Harbour sweep paves the way for major work

(Source: http://images.marinas.com/med_res_id/74460)

A closing ceremony on Friday marked the end of the much anticipated dredging of the St John’s Harbour, which Antigua & Barbuda Port Authority officials said was completed ahead of schedule.

Work on the project commenced in in mid-February.

The maintenance dredging of one of the country’s main tourism ports of entry was made possible through a US$3.9 million loan from the China Civil Engineering and Construction Company (CCECC)

The money was part of the overall US$268 million being loaned to Antigua by the CCECC for the St John’s Waterfront Development project.

Project Engineer, Evron Zachariah, who presented a slideshow of the work which spanned over a one-month period, said workmen toiled sometimes over a 24 hour period to ensure the work was done.

“One of the ways in which we were able to do that was through a 24-hour operation. So you can see pictures carrying out dredge during the night and that was particular important for us, because it was at that time the harbour basin was available because no ships were in,” Zachariah said.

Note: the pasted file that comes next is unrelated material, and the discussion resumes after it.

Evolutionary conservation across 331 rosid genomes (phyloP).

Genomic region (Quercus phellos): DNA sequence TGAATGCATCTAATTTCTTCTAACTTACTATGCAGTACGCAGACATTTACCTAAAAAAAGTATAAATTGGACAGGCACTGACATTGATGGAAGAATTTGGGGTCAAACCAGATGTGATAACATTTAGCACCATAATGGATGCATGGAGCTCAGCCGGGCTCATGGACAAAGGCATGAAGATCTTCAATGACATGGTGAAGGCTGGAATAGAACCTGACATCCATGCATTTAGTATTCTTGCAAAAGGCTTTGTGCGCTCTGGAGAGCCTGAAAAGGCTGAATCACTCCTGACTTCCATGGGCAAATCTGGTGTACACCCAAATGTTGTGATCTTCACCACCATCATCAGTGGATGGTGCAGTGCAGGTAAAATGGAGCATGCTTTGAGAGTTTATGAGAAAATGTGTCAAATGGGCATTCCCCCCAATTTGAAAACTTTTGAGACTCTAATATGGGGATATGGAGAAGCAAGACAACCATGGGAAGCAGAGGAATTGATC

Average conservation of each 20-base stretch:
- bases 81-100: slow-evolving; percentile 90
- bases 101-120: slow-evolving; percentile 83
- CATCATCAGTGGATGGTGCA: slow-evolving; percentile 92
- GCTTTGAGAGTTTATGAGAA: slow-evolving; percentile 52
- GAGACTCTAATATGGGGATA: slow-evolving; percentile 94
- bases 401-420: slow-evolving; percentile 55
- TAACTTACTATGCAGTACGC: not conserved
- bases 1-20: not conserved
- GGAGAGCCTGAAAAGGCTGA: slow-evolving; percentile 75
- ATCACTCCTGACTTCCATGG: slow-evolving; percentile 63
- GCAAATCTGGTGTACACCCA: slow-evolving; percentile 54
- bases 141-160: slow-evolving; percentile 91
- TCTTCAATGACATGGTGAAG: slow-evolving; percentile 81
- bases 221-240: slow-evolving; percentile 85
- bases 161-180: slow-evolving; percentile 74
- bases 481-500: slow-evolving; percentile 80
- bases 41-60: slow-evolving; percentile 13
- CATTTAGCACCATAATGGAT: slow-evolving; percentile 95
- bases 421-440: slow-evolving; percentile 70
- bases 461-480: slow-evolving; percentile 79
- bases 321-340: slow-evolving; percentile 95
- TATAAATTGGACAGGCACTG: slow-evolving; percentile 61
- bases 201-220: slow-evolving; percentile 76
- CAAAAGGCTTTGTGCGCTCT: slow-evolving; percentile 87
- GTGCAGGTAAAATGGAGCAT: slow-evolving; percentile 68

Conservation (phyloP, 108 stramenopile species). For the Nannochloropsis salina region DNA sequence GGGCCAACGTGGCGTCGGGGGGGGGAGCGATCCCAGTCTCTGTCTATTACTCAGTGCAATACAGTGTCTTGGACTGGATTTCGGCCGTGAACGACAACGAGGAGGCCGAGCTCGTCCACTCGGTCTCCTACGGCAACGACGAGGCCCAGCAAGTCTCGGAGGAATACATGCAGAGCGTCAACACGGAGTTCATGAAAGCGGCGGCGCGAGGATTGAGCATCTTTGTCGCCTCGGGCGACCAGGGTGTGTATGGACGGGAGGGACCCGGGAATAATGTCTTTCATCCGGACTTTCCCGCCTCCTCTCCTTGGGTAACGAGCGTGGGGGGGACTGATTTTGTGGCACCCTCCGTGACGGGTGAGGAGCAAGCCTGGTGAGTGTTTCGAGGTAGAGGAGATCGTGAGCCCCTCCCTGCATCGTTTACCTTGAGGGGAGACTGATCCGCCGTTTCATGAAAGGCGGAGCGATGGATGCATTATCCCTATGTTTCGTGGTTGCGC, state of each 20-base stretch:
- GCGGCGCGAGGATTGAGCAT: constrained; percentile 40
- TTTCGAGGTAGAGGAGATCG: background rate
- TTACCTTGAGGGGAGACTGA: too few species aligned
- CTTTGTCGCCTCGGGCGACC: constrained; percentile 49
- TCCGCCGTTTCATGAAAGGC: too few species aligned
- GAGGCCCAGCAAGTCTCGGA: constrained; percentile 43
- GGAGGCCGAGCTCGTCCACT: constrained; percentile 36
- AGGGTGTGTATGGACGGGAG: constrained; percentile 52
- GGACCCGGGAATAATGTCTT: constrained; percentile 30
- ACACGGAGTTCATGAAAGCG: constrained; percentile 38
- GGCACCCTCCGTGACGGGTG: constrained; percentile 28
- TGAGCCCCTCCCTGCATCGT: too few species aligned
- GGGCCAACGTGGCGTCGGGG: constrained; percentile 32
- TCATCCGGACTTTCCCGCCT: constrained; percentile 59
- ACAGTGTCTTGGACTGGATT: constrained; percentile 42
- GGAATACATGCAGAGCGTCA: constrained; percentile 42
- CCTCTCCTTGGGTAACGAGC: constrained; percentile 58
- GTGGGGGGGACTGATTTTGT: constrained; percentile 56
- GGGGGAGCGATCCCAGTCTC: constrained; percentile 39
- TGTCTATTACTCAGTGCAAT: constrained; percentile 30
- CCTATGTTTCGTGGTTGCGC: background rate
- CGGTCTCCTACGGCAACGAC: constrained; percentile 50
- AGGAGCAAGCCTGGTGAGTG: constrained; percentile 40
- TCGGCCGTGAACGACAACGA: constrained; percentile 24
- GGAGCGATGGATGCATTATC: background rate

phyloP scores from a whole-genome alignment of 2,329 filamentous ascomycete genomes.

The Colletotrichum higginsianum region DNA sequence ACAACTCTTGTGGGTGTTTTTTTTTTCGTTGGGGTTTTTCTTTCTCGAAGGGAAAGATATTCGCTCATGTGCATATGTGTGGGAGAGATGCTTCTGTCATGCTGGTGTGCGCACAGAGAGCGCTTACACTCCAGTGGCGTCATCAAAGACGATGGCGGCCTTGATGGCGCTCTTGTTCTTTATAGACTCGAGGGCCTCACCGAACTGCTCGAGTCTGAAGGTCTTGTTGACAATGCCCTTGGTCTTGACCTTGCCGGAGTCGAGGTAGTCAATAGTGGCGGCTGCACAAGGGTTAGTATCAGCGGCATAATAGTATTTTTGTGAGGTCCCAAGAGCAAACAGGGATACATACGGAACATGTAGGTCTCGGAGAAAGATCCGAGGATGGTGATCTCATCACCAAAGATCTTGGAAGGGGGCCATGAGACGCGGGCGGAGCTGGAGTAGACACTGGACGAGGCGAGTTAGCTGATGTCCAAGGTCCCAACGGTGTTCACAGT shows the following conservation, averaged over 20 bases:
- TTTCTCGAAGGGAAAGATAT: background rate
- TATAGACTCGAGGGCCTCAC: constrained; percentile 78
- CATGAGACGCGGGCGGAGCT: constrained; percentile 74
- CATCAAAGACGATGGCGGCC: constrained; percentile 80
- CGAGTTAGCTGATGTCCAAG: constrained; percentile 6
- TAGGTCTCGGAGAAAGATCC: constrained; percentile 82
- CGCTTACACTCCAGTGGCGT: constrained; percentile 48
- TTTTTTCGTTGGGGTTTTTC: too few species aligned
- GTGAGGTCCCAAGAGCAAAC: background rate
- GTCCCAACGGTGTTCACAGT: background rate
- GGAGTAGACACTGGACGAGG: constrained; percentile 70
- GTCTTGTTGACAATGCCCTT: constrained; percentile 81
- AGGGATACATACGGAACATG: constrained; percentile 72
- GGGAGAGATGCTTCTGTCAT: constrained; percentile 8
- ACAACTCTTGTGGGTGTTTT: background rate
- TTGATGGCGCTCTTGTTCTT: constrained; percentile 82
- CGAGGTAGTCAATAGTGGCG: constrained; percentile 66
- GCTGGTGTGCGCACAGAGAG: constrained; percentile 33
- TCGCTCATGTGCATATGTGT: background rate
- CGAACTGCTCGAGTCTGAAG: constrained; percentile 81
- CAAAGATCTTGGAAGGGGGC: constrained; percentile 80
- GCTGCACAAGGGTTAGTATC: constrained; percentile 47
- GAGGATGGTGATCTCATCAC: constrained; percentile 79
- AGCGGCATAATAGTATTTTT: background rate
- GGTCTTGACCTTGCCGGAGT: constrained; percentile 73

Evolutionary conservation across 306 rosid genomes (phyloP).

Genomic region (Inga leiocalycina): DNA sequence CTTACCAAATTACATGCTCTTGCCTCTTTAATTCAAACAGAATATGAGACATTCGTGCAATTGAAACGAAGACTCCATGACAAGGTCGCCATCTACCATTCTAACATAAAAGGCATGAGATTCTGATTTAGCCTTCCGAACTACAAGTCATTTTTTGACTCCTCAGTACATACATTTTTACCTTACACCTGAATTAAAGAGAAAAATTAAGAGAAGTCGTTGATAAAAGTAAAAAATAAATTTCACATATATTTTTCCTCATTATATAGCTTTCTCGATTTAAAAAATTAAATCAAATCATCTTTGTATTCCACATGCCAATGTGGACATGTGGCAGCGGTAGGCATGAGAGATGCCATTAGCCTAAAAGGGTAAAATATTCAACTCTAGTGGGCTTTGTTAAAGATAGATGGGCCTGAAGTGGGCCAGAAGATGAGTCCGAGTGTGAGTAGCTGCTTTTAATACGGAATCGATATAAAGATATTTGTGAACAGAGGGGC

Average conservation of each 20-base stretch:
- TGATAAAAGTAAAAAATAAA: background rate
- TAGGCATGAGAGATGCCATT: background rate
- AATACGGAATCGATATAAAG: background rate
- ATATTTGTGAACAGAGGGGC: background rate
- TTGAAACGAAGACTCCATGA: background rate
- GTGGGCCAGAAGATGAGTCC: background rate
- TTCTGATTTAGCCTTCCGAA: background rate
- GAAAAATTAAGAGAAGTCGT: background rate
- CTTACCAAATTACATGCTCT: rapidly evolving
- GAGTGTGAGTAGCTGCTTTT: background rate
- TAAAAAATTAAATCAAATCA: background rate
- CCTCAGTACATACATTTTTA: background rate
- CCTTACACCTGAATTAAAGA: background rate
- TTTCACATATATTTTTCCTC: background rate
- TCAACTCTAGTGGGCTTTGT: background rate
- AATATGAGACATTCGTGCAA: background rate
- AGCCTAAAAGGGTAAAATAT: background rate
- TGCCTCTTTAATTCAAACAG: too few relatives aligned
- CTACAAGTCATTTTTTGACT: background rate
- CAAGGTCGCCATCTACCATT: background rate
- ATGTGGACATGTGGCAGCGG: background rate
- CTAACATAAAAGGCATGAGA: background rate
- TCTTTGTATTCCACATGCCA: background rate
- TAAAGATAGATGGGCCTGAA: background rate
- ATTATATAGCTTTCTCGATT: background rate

Port Manager Darwin Telemaque, who also conducted a part of the presentation, said he was pleased with the work which was done by Trinidad – based company, Ansa Technologies and sub-contractor Bokalis.

“There was a massive cruise ship which docked at the Nevis Street Pier on Friday without any questions being asked about the depth. Thank you CCEC,” Telemaque said.

He said several cruise lines threatened to cease calling on Antigua if the sweeping was not done, since the presence of silt close to the surface posed difficulty for the berthing of ships.

Telemaque said prior to the dredging, ships also complained of having difficulty manoeuvring in the turning basin at the St John’s Harbour, but that difficulty no longer exists.

“The turning basin was silted on both sides. This created a narrowing of the turning basin and the ships would actually take 20-25 minutes to turn around in this environment. The ships now take seven minutes. Big difference,” the port manager said.

He said the larger vessels are now burning less fuel and have stopped complaining.

(More in today’s Daily Observer)